By Letitia Anderson
"GBV Offices" reads a small sign on a door of the Rwandan National Police Headquarters. These three letters hold great significance, designating the Gender Based Violence Desk Office, where police personnel are specifically trained to address sexual and gender-based violence (SGBV). The Gender Desk includes an interview room to enable women to speak in confidence with a trained officer; a nationwide toll-free hotline service for reporting SGBV; and a UN Women-UNDP-funded adviser. It signifies a national shift in justice sector policy — enhancing the capacity of law enforcement officials to apply human rights standards to cases of violence against women, in a country racked by rape and genocide within recent memory, and where domestic violence is now particularly pervasive in the provinces, according to Rwandan Police.
The Gender Desk, launched in May 2005 under the framework of the joint UN Women-UNDP Project, "Enhancing Protection from Gender-based Violence," took on the challenge of strengthening the former Child and Family Protection Unit — working closely with the Judicial Police Unit that previously responded to sexual and gender-based violence cases and now consults with the Gender Desk to refer relevant cases, and the Community Policing Unit responsible for sensitizing the community on their role in eliminating SGBV.
According to Deputy Commissioner of Police Mary Gahonzire, technical support from UN Women "has facilitated quick reporting and response to cases of violence and increased awareness among the police and community of gender-based violence as a human rights issue." Investigating officers have been trained in victim empowerment, psychosocial support and victim/survivor protection. Motorcycles, provided by UN Women-UNDP, enable them to respond rapidly. Moreover, as part of a campaign to address the root causes of violence against women, the Gender Desk has organized sensitization seminars and led efforts to raise awareness through the media.
As a result, information about the Gender Desk is gradually reaching the public. This has enabled it to prevent and respond to crimes of SGBV, as well as to facilitate data collection across the country. Most of the 317 calls received between January 2006 and March 2007 were made at night by neighbours asking police to assist a battered wife. Other reported incidents include rape by husbands, psychological and verbal abuse by husbands, women being denied access to and control over property, and mothers being denied custody of their children. In 2006, the Rwandan Police referred 1,777 rape cases to the prosecution, resulting in 803 convictions. The Gender Desk helped to investigate these cases and ensure evidence was available for court proceedings.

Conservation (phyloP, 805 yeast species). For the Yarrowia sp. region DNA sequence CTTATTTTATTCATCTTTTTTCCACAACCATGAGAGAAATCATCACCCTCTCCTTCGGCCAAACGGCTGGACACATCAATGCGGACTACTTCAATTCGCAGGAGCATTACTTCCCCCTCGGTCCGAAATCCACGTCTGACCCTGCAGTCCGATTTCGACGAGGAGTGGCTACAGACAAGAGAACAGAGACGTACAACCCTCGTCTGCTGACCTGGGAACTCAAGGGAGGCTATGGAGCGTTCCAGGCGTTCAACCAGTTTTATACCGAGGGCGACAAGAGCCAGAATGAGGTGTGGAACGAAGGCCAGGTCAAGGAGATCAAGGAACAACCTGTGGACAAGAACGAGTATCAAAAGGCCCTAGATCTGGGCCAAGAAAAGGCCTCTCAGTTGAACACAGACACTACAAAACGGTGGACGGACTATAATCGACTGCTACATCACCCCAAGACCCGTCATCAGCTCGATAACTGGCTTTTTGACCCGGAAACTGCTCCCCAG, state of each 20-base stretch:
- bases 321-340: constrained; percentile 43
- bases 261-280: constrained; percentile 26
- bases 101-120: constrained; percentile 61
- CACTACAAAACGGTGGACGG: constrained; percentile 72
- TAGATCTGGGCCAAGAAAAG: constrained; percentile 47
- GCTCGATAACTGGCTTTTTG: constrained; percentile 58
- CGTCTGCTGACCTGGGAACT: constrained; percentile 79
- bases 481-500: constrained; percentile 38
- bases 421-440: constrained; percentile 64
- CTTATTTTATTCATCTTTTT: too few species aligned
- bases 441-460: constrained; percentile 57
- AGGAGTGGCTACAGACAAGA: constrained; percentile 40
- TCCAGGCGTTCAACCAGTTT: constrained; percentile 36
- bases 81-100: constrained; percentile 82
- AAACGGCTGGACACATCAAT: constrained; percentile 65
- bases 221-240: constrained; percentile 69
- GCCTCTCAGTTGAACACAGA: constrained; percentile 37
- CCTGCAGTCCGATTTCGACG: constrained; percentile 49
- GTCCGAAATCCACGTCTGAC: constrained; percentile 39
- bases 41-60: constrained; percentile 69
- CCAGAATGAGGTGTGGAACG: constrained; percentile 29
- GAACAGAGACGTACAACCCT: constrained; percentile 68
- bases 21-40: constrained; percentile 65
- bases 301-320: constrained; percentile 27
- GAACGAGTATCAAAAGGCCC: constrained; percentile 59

In one of the first cases reported to the Gender Desk, a distraught mother discovered that her 14-year old daughter had been repeatedly raped by her guardian. Not knowing where else to turn, she contacted a UN Women Programme Officer who referred her to the Gender Desk hotline. They arranged for her free medical treatment, in the course of which evidence was preserved. Upon certifying that the victim had been sexually abused, the Gender Desk forwarded the case to the Ministry of Justice to initiate proceedings. The accused was arrested and taken into custody. Two of UN Women's partners have assisted the victim and her family: Profemmes Twese Hamwe and the Forum for Activists against Torture (FACT) have provided support and legal advice.
Yet, responding to SGBV is only half of the challenge. In addition, the Gender Desk has developed proactive prevention strategies. When a Rwandan woman contacted UN Women about fears for her safety after an estranged husband attempted to forcibly remove belongings from her home, they referred her to the Gender Desk, where the trained officers responded swiftly. They contacted her husband, warning him that until an amicable separation agreement had been reached, if he came near the house, called his wife or even sent a text message to her phone, they would arrest him immediately. The woman has not reported any further threats or disturbances.
Such proactive measures have been rare in Rwanda, where violence against women has long been shrouded in silence and shame. The partnership between the police and UN Women sends a different message: women's rights are a national priority. This is empowering police to secure women's safety and emboldening women to report abuse.
This improved response aims to break the cycle of trauma and isolation, whereby survivors fear for their safety, which prevents them from seeking redress, and thus perpetuates impunity and the prevalence of violence against women. Efforts to break this cycle have mobilized the entire justice sector. Rwandan Commissioner General of Police Andrew Rwigamba has stated that in this struggle "UN Women is our main partner and supporter."
Rwanda — 13 years ago the scene of a horrific genocide, in which an estimated 250,000 women were raped — today stands poised to lead best practices in the fight against sexual and gender-based violence. The sign of progress heralded by the Gender Desk initiative is also a sign of the times: where women constitute the overwhelming majority of the population, rebuilding their lives is essential to rebuilding the nation. Equitable, respectful gender relations are increasingly understood as vital to replacing a climate of violence and impunity with an inclusive and sustainable peace. The sign "GBV Offices" denotes increased public attention to gender-based violence, which is hopefully — for Rwanda and the region — a sign of things to come.
(Story Date: 18 April 2007)